They should use that blurb on the video box. “Brings the family together like communists on a collective farm, raves John Tynes of Revland!” At least it would be better than the lonely “Great Transitions!” blurb on the back of the Battlefield Earth DVD, which sits there like the last drunk in a bar desperately hoping to go home with the bartender.

Then night gave way to day and it was Sunday.

We intended to get moving early, as we had a brunch date with a college friend of Mike’s. Instead we left the apartment at 11:30, though thankfully the woman postponed our meeting until 3pm. Mike sat on the steps of the brownstone and we shot three pieces there. For these, the idea was simple: Mike sits there with a galley copy of his book and reads directly from the page. For the first one, he pretended to read from the book and instead improvised a torrid sex scene between him and Jeff Bezos that was drop-dead funny. We did two more which are actually in the book, and then moved on.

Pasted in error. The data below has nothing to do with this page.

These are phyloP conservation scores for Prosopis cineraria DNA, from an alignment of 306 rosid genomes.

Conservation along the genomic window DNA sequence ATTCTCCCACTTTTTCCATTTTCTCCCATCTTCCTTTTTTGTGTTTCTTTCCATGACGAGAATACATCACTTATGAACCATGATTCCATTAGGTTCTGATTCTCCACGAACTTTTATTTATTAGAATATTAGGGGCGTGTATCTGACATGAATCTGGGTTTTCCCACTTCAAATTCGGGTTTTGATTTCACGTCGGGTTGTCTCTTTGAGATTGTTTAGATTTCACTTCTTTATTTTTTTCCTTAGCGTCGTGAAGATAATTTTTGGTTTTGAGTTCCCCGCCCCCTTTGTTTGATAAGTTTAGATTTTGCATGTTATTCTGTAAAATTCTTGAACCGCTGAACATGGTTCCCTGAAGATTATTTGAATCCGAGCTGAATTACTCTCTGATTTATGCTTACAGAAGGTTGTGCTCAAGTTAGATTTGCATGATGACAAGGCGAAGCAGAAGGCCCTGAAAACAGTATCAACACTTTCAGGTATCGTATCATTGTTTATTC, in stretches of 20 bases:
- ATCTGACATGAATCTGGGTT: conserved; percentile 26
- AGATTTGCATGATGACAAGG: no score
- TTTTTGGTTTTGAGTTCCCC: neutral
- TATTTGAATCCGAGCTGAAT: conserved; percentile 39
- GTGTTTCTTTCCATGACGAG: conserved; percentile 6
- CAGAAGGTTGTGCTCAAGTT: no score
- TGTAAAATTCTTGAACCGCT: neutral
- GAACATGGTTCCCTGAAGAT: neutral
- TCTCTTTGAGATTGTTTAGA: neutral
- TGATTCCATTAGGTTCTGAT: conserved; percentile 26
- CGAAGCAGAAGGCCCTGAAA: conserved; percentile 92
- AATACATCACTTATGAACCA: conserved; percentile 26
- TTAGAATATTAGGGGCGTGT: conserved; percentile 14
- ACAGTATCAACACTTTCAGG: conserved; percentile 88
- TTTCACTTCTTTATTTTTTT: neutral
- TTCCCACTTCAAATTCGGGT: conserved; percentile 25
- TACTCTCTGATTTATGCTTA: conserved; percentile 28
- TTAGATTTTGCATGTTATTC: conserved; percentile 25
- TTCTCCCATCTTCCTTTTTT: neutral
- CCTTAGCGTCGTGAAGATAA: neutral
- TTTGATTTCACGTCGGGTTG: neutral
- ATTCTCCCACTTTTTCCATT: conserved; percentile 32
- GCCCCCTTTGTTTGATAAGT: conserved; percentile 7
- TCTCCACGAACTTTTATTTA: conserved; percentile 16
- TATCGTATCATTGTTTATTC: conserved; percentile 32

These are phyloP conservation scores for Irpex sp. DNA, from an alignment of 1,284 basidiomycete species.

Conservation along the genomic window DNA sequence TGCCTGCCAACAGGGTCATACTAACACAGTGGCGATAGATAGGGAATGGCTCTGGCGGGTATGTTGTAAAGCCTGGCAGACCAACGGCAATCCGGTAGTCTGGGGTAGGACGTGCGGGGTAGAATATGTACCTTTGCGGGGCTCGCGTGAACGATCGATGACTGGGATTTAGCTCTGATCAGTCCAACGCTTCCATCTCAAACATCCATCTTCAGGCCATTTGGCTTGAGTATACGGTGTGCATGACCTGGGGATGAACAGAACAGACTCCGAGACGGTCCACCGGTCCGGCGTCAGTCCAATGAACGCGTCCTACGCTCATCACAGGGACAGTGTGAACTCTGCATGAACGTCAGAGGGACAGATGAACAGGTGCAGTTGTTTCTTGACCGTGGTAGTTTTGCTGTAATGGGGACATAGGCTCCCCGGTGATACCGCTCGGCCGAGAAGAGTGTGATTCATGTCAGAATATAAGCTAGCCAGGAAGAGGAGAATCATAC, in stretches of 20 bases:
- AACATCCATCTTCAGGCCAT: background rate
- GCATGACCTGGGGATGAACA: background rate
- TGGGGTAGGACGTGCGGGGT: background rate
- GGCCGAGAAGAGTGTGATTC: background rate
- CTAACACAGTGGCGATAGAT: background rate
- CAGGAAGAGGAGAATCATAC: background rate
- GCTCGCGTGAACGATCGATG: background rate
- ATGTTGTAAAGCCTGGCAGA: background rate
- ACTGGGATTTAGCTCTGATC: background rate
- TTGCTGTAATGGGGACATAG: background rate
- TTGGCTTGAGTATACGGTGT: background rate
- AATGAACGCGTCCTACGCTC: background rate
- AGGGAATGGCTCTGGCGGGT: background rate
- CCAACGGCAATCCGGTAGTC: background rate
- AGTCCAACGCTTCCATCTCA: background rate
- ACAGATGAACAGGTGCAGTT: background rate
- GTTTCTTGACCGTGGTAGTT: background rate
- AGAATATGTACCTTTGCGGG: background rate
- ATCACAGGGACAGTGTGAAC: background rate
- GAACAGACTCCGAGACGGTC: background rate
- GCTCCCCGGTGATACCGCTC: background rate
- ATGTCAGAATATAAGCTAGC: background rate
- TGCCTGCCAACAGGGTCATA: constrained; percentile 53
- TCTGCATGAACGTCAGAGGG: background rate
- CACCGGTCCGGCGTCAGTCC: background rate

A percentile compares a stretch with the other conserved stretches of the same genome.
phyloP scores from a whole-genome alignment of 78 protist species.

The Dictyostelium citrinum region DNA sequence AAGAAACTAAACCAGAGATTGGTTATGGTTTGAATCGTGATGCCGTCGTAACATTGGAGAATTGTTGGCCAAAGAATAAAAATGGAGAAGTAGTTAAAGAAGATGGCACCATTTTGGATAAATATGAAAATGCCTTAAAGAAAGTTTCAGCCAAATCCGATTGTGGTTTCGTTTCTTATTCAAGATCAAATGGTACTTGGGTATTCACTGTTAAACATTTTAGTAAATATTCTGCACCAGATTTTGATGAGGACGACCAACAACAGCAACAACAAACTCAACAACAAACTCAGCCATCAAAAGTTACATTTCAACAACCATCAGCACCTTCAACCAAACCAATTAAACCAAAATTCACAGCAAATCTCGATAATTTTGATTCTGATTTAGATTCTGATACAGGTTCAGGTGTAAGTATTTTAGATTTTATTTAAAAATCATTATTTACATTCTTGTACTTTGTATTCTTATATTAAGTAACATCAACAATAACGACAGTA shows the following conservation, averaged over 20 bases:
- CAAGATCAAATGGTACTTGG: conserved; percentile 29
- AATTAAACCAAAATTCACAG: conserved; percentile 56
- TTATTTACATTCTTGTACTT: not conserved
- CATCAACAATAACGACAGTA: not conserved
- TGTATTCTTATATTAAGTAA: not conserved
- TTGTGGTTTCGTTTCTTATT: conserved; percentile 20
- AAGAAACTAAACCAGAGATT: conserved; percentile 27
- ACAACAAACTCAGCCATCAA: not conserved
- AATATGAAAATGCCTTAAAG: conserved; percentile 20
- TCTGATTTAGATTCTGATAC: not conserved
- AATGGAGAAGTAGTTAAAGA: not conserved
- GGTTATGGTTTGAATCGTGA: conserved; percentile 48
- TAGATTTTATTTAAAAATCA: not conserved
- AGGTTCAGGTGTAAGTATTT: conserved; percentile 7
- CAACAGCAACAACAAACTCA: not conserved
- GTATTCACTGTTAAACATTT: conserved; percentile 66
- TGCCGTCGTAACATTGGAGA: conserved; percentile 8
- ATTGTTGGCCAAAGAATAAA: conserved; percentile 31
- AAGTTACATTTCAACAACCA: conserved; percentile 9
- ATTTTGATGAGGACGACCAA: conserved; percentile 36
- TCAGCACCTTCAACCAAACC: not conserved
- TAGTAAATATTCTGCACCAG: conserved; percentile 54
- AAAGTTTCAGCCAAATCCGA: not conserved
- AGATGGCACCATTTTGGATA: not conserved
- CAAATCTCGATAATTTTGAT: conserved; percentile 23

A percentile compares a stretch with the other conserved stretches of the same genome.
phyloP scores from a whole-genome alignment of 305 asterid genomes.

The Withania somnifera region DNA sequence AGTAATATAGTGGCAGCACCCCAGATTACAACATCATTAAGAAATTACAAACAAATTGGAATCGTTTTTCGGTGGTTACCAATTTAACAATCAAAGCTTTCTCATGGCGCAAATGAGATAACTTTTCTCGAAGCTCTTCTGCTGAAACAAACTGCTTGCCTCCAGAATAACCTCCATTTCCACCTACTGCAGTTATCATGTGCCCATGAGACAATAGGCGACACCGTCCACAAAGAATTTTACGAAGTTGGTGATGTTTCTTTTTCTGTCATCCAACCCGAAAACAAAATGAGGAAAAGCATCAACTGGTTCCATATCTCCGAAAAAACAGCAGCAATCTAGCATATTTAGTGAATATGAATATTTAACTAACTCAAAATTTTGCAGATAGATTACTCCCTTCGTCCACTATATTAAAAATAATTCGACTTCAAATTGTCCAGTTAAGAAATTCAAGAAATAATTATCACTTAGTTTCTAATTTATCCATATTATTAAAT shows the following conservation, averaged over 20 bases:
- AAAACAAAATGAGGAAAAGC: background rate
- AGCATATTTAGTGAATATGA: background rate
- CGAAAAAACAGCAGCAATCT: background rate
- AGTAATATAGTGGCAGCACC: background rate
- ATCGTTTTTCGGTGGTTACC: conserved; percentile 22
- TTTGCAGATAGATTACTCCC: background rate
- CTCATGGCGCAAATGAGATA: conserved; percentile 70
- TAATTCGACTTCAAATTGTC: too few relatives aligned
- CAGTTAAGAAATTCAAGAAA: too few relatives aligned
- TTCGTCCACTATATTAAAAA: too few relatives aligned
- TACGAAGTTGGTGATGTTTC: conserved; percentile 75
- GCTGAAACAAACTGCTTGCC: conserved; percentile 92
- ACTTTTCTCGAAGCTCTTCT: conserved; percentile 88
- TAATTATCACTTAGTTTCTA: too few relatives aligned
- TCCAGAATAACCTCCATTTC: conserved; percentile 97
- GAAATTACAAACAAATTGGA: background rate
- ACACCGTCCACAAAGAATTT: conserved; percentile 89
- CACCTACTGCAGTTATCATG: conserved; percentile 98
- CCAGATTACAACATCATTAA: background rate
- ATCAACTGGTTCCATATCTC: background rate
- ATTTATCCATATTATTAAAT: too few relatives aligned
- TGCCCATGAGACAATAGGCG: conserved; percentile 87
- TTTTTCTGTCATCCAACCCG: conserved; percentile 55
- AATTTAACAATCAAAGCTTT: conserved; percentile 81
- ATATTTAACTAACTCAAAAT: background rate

Our next stop was Monteleone’s, an Italian bakery specializing in many delicious cookies. The Daiseys are partial to the almond macaroons, and I cannot dispute this opinion. The gag was simple: Mike comes out of the bakery with a box of cookies, hurries over to the camera, and exults in the glory of the neighborhood cookie stores. This required a couple of takes, in part due to people passing on the sidewalk. We then did a short and very strange bit where Mike stands next to a six-foot plastic statue of a pig in a chef’s suit and talks about the other white meat. One of our delays here was due to a guy and his three small children who began romping around at the feet of the pig. This pig stands out front of a pork shop, and the father was doing something of a monologue for his children: “Yes, it’s a pig! And do you see what he’s holding? Pork! He’s selling parts of his relatives for us to eat! Isn’t that disgusting?” The kids laughed and played with the pig while we waited patiently.